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Children’s Sojourn teaches valuable lessons

Many students in Selma and other area schools spent part of their day at the School of Discovery learning about the importance of children in social movements.

The Children’s Sojourn, one of many events going on this weekend for the Bridge Crossing Jubilee, was a way to educate and motivate youth.

“Every successful movement in the United States and in many other places happened because of children,” said Renee “Yomi” Goodall, who led the program.

As students from the School of Discovery and Southside High School entered the J.A. Pickard Auditorium, a film called “The Children’s March” played. The film showed how children played a pivotal role in marches in Birmingham in the Civil Rights Movement in 1963.

“We want to motivate you, we want to inspire you and we want you to understand this history and how powerful you are as young people. Just because you may not have a job, you don’t own your own cars, you don’t own your own houses, you don’t own your own land, it doesn’t mean that you are not powerful,” Goodall said.

“Big things sometimes come in small packages.”

Goodall said children have played a major role in many social movements because adults faced threats of losing their livelihood.

“What happened to the adults was they started losing their jobs, they started getting called off their land, they started losing their houses, so they started backing off from the movement,” Goodall said.

“After all, our parents have to take care of us right, so they knew they had to make their bread and butter. They want to stay with the movement, but they had to make hard choices.”

She said young people stood up because they had nothing to lose and everything to gain.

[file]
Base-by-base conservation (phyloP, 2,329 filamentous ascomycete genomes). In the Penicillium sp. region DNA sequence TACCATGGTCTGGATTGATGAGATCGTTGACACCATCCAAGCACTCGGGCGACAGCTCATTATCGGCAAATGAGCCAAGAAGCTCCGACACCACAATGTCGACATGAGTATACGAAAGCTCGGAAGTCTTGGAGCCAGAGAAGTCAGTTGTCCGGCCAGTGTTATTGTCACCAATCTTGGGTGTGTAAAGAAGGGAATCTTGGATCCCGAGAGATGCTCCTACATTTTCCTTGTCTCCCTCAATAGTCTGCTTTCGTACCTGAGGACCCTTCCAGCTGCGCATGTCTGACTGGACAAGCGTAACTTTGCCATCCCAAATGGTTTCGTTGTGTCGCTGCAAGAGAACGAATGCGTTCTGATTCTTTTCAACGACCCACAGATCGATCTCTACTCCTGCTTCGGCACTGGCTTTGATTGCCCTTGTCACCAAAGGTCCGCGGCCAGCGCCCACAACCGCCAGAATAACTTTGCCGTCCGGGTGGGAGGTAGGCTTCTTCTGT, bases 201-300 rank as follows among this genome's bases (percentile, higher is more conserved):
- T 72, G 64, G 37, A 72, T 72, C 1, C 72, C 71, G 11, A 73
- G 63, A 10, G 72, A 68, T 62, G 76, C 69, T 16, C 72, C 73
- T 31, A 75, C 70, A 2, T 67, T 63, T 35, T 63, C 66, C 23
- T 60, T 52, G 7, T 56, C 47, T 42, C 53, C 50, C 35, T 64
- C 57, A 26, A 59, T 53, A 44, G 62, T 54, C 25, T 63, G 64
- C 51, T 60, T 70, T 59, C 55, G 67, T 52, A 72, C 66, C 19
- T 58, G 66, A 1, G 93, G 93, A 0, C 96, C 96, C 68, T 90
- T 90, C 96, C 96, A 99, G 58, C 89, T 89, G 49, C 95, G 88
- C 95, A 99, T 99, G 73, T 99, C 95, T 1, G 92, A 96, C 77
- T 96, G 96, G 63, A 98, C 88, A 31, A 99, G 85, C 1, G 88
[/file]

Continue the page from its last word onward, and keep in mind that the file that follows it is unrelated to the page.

“The young people stood up. The young people said we have nothing to lose. We don’t own our own cars, we don’t have our own houses, we don’t own land, we don’t have a lot of money, but we have our future, and our future is very important,” she said.

“The children stood up, and the children came out, and that’s the reason these movements were successful.”

Students heard firsthand experience of Bloody Sunday from Hugh Stewart, a foot solider from the Voting Rights Movement. They also heard from Arthur “Silky Slim” Reed, a former gang member turned activist. Reed encouraged the students in the audience to get an education and not turn to a life of crime and drugs. Reed travels the United States and talks with children about gangs and violence.

“We’re in school, so you should be getting educated. But some of us take our education for granted and then we end up like I was — 16 years old, locked in prison, can’t read, can’t write,” Reed said. “What we try to do is come out and give you that message beforehand.”

The Bride Crossing Jubilee continues today with several activities. The Foot Soldiers Breakfast is at 8 a.m., the parade is at 9 a.m. and the street festival is from 11 a.m. until 7 p.m.